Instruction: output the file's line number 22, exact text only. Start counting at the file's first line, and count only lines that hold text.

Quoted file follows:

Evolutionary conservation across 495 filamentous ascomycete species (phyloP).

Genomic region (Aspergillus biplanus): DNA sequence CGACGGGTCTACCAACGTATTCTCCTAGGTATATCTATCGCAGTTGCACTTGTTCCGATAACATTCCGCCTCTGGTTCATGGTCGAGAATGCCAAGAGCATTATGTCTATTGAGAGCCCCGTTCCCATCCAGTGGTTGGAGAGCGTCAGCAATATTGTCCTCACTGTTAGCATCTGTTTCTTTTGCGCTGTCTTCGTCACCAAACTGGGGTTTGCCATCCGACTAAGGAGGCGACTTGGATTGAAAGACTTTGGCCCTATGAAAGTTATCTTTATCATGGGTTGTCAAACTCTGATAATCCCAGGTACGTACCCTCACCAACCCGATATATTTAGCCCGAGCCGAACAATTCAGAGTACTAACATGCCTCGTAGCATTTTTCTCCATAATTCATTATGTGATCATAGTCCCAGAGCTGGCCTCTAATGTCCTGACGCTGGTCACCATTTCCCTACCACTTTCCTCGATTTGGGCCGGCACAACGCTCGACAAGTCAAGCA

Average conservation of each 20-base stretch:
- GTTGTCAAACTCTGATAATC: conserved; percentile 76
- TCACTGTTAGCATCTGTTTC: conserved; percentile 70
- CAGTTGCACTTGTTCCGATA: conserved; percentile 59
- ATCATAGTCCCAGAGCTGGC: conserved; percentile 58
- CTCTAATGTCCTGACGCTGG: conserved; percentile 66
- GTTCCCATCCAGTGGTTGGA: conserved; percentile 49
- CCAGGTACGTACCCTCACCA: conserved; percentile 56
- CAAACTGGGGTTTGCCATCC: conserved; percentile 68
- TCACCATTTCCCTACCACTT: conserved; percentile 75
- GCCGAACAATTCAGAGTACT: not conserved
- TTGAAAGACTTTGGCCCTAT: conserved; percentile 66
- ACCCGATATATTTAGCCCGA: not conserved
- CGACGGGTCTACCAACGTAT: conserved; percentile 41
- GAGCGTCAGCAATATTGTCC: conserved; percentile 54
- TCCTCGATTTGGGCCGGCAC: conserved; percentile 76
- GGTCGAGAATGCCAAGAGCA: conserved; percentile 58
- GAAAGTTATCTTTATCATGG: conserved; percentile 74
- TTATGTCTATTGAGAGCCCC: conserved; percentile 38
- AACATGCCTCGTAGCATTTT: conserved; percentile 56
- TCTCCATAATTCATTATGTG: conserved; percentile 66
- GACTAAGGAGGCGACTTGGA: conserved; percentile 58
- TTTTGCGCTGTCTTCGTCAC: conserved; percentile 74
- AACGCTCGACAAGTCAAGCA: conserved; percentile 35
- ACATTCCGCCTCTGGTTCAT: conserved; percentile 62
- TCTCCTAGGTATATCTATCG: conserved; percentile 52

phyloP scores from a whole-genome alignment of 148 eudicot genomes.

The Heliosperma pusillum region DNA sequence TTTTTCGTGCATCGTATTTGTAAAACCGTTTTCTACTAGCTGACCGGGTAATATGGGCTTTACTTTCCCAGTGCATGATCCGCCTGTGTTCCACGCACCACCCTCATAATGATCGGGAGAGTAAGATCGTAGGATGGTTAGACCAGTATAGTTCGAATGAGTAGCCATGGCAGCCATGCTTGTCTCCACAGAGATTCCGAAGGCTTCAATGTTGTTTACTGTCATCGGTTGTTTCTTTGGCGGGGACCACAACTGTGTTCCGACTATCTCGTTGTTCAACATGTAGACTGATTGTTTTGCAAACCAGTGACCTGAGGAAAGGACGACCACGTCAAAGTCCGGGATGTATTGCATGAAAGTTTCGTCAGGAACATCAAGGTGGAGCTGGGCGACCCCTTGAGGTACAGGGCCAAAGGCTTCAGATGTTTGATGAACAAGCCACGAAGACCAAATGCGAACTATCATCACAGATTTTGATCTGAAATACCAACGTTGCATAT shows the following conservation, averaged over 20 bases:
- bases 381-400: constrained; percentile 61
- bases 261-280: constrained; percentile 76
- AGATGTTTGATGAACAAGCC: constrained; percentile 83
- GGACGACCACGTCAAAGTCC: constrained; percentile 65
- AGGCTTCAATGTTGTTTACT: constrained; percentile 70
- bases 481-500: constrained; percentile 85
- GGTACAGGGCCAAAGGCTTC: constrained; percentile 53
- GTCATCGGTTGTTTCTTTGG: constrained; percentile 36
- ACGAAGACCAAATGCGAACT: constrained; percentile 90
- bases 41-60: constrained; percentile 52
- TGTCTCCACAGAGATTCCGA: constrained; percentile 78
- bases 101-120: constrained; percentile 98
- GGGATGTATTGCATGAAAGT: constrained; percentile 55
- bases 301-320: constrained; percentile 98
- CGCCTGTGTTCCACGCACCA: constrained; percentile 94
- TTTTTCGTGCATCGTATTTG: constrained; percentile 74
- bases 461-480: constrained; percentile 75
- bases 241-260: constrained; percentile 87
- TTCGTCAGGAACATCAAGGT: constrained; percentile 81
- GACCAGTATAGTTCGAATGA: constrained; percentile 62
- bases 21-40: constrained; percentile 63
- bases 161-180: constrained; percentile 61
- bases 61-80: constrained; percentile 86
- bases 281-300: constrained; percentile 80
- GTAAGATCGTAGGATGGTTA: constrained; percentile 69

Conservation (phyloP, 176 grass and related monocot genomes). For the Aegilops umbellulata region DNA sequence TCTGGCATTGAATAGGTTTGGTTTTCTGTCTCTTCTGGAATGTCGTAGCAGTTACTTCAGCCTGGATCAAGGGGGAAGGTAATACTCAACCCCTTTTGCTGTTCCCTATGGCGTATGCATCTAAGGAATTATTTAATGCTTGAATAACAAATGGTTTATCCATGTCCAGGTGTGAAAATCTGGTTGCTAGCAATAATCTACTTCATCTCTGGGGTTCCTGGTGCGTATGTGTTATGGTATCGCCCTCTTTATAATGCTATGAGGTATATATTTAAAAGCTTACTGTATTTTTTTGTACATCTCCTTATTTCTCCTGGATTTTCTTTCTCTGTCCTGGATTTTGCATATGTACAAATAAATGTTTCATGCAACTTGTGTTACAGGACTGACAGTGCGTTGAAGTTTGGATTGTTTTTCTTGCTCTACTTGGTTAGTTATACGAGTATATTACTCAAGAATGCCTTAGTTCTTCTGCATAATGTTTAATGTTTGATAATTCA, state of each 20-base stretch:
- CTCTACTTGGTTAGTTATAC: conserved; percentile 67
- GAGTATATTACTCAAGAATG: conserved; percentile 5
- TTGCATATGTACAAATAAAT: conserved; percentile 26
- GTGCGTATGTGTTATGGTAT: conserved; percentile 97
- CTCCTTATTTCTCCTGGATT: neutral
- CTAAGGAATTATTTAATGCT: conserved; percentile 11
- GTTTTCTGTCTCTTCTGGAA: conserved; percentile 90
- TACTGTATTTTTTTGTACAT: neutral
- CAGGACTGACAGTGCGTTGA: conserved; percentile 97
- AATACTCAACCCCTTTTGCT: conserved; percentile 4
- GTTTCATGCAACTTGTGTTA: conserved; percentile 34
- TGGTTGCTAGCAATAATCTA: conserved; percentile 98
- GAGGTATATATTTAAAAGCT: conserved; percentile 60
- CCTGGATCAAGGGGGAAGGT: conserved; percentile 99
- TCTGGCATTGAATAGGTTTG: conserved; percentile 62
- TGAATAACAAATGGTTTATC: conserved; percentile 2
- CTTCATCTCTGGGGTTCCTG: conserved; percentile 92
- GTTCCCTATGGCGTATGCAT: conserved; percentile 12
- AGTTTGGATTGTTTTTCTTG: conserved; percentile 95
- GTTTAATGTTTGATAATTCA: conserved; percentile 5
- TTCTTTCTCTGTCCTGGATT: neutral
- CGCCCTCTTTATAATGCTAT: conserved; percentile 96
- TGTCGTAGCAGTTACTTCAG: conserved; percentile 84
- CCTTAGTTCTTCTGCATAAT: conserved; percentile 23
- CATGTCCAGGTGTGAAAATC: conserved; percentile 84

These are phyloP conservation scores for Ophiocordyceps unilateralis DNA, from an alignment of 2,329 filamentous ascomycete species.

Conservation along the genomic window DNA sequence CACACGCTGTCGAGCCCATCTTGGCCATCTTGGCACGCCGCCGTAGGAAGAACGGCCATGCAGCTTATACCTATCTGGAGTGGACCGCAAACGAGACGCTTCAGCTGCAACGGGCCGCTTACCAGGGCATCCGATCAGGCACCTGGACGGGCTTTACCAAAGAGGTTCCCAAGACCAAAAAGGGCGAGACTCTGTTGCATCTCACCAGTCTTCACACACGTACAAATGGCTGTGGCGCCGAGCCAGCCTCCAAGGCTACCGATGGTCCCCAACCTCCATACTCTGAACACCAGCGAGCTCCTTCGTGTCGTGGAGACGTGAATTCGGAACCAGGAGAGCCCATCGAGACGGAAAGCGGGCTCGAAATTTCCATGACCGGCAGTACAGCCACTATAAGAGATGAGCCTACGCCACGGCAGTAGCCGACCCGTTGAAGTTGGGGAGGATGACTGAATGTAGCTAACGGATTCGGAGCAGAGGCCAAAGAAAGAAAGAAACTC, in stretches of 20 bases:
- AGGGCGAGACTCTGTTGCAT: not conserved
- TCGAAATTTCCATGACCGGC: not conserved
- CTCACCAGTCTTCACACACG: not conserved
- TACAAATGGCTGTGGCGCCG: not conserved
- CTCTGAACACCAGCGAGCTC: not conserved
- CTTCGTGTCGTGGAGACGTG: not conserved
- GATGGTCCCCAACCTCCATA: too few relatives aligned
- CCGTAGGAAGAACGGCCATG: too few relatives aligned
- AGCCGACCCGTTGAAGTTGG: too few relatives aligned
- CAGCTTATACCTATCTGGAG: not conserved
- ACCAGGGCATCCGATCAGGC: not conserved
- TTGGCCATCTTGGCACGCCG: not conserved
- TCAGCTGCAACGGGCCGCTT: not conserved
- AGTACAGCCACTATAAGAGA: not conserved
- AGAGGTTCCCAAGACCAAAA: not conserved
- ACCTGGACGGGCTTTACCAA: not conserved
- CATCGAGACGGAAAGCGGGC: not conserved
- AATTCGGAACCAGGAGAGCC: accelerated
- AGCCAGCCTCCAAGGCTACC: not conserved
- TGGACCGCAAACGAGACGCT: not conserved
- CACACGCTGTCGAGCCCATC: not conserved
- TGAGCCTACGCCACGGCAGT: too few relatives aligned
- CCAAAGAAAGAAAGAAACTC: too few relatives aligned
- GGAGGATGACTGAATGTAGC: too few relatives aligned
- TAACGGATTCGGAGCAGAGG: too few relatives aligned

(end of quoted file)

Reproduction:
- AACATGCCTCGTAGCATTTT: conserved; percentile 56